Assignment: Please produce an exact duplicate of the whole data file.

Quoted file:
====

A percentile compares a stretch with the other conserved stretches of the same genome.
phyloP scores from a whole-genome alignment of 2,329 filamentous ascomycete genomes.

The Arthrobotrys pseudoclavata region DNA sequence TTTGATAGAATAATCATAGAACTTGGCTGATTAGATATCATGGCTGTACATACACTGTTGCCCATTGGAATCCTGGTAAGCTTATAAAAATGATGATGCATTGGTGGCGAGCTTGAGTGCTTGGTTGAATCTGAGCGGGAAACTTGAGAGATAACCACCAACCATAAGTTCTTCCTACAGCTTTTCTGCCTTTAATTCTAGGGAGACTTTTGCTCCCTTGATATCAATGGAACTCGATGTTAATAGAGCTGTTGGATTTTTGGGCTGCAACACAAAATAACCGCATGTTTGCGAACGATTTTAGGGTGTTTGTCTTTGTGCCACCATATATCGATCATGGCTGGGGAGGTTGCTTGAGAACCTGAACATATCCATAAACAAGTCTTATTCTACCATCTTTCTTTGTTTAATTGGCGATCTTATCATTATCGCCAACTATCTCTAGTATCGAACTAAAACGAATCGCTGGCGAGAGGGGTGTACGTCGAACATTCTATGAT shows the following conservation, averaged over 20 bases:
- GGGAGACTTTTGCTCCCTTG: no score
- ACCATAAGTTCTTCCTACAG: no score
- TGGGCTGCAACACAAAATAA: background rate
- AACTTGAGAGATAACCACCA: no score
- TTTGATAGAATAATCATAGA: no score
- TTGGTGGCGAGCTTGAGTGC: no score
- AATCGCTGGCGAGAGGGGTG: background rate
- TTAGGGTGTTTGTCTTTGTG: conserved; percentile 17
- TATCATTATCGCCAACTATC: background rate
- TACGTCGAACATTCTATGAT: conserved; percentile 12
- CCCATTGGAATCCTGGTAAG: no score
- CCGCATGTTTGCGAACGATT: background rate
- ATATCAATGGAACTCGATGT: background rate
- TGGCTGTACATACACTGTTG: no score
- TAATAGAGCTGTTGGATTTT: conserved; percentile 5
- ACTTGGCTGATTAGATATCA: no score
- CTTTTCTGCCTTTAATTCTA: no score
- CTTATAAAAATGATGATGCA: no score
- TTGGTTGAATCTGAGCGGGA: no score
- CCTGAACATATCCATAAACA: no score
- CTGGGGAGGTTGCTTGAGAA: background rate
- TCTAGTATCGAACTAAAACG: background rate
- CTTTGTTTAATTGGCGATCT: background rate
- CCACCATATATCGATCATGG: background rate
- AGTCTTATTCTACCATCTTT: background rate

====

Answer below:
A percentile compares a stretch with the other conserved stretches of the same genome.
phyloP scores from a whole-genome alignment of 2,329 filamentous ascomycete genomes.

The Arthrobotrys pseudoclavata region DNA sequence TTTGATAGAATAATCATAGAACTTGGCTGATTAGATATCATGGCTGTACATACACTGTTGCCCATTGGAATCCTGGTAAGCTTATAAAAATGATGATGCATTGGTGGCGAGCTTGAGTGCTTGGTTGAATCTGAGCGGGAAACTTGAGAGATAACCACCAACCATAAGTTCTTCCTACAGCTTTTCTGCCTTTAATTCTAGGGAGACTTTTGCTCCCTTGATATCAATGGAACTCGATGTTAATAGAGCTGTTGGATTTTTGGGCTGCAACACAAAATAACCGCATGTTTGCGAACGATTTTAGGGTGTTTGTCTTTGTGCCACCATATATCGATCATGGCTGGGGAGGTTGCTTGAGAACCTGAACATATCCATAAACAAGTCTTATTCTACCATCTTTCTTTGTTTAATTGGCGATCTTATCATTATCGCCAACTATCTCTAGTATCGAACTAAAACGAATCGCTGGCGAGAGGGGTGTACGTCGAACATTCTATGAT shows the following conservation, averaged over 20 bases:
- GGGAGACTTTTGCTCCCTTG: no score
- ACCATAAGTTCTTCCTACAG: no score
- TGGGCTGCAACACAAAATAA: background rate
- AACTTGAGAGATAACCACCA: no score
- TTTGATAGAATAATCATAGA: no score
- TTGGTGGCGAGCTTGAGTGC: no score
- AATCGCTGGCGAGAGGGGTG: background rate
- TTAGGGTGTTTGTCTTTGTG: conserved; percentile 17
- TATCATTATCGCCAACTATC: background rate
- TACGTCGAACATTCTATGAT: conserved; percentile 12
- CCCATTGGAATCCTGGTAAG: no score
- CCGCATGTTTGCGAACGATT: background rate
- ATATCAATGGAACTCGATGT: background rate
- TGGCTGTACATACACTGTTG: no score
- TAATAGAGCTGTTGGATTTT: conserved; percentile 5
- ACTTGGCTGATTAGATATCA: no score
- CTTTTCTGCCTTTAATTCTA: no score
- CTTATAAAAATGATGATGCA: no score
- TTGGTTGAATCTGAGCGGGA: no score
- CCTGAACATATCCATAAACA: no score
- CTGGGGAGGTTGCTTGAGAA: background rate
- TCTAGTATCGAACTAAAACG: background rate
- CTTTGTTTAATTGGCGATCT: background rate
- CCACCATATATCGATCATGG: background rate
- AGTCTTATTCTACCATCTTT: background rate